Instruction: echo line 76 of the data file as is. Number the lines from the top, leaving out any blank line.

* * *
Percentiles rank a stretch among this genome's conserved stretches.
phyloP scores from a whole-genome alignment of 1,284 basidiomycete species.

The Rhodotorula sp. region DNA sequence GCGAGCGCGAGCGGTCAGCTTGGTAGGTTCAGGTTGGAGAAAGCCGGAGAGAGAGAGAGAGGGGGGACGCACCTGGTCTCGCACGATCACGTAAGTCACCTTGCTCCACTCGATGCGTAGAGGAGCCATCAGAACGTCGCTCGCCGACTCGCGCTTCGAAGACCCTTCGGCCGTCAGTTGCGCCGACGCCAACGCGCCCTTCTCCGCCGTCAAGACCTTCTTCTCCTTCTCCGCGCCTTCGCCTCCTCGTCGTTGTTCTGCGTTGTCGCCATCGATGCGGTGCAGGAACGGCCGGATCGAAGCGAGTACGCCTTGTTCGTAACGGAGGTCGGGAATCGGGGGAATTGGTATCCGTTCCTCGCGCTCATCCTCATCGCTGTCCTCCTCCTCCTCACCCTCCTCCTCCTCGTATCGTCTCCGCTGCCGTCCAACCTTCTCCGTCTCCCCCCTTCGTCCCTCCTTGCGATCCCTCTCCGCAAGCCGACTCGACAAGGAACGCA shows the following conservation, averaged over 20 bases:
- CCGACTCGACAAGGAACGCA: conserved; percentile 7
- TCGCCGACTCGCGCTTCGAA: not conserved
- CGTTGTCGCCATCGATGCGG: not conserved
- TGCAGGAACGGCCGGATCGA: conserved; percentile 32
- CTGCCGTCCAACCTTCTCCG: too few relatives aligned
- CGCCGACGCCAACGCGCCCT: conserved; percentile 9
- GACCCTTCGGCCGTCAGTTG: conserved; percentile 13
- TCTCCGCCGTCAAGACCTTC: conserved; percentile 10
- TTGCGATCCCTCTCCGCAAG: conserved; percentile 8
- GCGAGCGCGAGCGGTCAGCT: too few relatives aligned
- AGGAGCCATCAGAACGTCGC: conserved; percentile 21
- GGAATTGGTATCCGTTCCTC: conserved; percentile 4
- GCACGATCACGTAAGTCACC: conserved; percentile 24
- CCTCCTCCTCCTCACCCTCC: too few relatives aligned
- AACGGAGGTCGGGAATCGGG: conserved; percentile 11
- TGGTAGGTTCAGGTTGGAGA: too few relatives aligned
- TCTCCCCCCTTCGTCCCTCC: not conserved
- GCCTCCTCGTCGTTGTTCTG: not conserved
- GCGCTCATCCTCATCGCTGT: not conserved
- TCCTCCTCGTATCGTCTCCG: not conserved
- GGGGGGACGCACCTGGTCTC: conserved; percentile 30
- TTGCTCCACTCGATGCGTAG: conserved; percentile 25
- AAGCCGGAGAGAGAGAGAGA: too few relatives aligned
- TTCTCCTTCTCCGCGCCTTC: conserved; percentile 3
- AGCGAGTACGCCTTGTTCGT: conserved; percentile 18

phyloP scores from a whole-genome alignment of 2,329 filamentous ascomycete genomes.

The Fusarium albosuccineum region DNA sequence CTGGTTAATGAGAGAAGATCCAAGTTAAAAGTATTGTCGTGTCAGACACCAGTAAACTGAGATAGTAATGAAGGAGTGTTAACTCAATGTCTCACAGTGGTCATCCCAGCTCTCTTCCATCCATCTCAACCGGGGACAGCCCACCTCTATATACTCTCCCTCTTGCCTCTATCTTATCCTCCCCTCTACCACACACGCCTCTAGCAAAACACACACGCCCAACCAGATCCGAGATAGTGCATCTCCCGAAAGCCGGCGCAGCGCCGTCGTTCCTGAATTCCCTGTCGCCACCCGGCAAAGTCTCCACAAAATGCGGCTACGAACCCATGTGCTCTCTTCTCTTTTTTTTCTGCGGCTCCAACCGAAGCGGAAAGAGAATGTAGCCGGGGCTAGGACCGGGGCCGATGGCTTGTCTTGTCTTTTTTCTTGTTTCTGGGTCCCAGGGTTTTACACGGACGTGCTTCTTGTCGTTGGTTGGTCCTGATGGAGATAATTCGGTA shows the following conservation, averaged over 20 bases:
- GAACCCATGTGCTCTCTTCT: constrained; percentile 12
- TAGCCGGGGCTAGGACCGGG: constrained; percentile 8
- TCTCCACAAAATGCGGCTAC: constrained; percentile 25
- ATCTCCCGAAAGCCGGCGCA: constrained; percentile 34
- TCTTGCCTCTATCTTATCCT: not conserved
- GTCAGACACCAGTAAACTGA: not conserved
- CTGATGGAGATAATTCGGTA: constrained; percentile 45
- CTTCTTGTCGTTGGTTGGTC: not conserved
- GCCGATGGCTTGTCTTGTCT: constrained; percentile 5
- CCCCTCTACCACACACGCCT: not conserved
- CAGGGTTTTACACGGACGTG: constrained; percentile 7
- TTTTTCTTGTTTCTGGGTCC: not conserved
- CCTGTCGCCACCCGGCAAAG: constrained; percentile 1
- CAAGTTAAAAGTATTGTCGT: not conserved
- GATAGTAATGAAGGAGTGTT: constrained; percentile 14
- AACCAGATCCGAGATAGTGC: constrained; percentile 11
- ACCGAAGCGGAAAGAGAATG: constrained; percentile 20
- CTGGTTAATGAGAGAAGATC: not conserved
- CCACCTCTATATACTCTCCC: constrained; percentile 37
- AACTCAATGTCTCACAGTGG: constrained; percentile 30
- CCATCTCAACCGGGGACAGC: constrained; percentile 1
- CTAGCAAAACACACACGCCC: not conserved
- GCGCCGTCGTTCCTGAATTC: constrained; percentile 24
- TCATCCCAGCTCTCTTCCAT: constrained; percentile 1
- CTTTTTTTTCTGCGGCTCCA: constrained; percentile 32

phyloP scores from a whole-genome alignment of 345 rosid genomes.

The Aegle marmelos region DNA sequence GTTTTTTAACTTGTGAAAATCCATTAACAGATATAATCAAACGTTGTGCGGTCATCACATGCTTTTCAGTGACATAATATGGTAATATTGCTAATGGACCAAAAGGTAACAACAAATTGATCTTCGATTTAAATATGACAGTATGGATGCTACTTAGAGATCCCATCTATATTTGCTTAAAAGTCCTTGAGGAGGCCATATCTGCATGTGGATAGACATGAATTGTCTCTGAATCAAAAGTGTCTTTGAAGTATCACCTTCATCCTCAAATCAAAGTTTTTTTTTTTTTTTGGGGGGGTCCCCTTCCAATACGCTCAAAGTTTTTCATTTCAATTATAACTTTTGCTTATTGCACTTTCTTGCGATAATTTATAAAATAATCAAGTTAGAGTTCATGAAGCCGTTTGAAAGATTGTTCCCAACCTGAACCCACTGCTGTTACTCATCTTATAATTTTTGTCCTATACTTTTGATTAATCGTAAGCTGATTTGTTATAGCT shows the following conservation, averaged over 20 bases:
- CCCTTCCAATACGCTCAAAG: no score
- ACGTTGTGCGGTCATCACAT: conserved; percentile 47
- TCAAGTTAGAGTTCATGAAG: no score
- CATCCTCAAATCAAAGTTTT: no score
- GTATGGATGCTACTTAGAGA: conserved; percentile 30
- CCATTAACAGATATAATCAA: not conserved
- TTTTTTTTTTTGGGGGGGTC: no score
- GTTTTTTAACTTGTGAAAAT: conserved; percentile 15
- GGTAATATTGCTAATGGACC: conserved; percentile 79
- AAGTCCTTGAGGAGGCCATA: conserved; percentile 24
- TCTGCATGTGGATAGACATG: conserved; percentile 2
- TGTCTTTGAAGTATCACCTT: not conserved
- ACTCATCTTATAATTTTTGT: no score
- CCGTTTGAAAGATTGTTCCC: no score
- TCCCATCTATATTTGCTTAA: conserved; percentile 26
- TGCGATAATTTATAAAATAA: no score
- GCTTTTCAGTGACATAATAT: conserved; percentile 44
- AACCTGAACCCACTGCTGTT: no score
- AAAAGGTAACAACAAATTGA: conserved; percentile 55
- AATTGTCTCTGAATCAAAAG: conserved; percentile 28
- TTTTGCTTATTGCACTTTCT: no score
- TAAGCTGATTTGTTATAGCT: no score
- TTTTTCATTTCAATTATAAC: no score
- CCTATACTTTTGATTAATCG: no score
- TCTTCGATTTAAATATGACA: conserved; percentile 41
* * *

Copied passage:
- AAAAGGTAACAACAAATTGA: conserved; percentile 55